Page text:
When my eight-year old nephew saw an image of Andy Griffith on the computer screen today, he stopped and said, "Hey, Andy Griffith."
What other 86-year old entertainer would an eight-year old recognize?
It speaks in a small way to who Andy Griffith was, not just to my boomer generation, but to seemingly every generation that will be celebrating the Fourth of July on Wednesday. He was Andy Taylor, the great American sheriff and moralist.
Andy Taylor was a television creation but what made him enduring is how much we wanted him to be real. Andy Griffith was real and, though most of us knew him only through the characters he played, I hope he was something like the sheriff who didn't carry a gun.
When the news came that Andy -- if you're born in North Carolina, you're born on a first-name basis with Mr. Griffith -- had passed away in Manteo, I felt it. Maybe you did, too.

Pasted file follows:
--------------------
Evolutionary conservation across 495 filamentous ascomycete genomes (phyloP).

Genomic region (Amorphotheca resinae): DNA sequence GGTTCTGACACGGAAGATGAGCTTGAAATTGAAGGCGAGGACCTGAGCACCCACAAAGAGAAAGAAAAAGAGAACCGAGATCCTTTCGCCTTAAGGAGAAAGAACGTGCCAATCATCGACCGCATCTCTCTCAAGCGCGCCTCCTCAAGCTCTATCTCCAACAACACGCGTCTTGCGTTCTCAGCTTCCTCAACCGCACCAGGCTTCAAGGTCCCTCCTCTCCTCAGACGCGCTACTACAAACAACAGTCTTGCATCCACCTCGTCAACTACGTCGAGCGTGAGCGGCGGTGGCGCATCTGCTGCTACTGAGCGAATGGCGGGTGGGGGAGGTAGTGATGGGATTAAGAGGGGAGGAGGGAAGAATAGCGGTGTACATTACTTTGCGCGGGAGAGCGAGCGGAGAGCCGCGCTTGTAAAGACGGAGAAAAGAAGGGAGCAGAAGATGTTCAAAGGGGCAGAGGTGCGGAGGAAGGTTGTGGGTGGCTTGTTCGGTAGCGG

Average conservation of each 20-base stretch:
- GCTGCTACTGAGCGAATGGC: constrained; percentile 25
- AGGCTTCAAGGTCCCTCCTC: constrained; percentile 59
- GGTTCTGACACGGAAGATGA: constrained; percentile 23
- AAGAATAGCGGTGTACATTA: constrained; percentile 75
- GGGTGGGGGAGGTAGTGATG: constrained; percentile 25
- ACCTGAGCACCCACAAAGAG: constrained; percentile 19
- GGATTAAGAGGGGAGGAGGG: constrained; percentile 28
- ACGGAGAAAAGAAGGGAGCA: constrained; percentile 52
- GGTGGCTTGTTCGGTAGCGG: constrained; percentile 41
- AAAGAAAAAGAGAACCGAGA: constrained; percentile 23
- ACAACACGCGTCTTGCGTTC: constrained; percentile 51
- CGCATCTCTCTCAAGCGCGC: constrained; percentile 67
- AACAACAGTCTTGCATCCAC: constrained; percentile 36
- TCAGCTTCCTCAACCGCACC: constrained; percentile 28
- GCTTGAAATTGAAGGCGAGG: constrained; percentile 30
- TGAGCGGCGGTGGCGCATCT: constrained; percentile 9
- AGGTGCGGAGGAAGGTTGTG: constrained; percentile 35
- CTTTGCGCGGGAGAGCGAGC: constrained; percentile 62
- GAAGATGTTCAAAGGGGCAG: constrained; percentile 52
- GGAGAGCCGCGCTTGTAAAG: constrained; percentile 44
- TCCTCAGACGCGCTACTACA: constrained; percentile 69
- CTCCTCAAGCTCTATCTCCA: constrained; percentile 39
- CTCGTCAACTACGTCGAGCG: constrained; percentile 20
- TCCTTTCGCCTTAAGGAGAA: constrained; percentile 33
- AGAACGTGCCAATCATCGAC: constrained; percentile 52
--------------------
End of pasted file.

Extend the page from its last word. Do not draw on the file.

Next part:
He had that kind of effect on many of us.
'The Andy Griffith Show' went off the air more than 50 years ago but it has lived on through syndication, the rare television show that can be shared by three generations. It was about Barney Fife and Opie, Ernest T. Bass and Aunt Bea, Helen Crump and Thelma Lou.
At its heart, though, it was about Andy.
Andy Griffith did many things in his career but he is best remembered for being the sheriff of an imaginary town where most of the trouble was caused by Barney. Andy Taylor wasn't perfect but he set a nearly perfect example for Opie and the rest of us. It was simple but it felt right.
Think about this: How rare is it to come across an 'Andy Griffith' episode you don't remember?
Barney's side car?
Aunt Bea's pickles?
The goat that ate dynamite?
Seen it, seen it, seen it.
Miss Crump, I think I luv you...
You can probably hear it.
Andy Griffith gave us that and more.
To borrow a line from perhaps the best episode of 'The Andy Griffith Show,' a lot of hearts feel empty today.
But don't our memories seem nice and full.
Tuesday, July 03, 2012
Posted by Observer Sports at 3:33 PM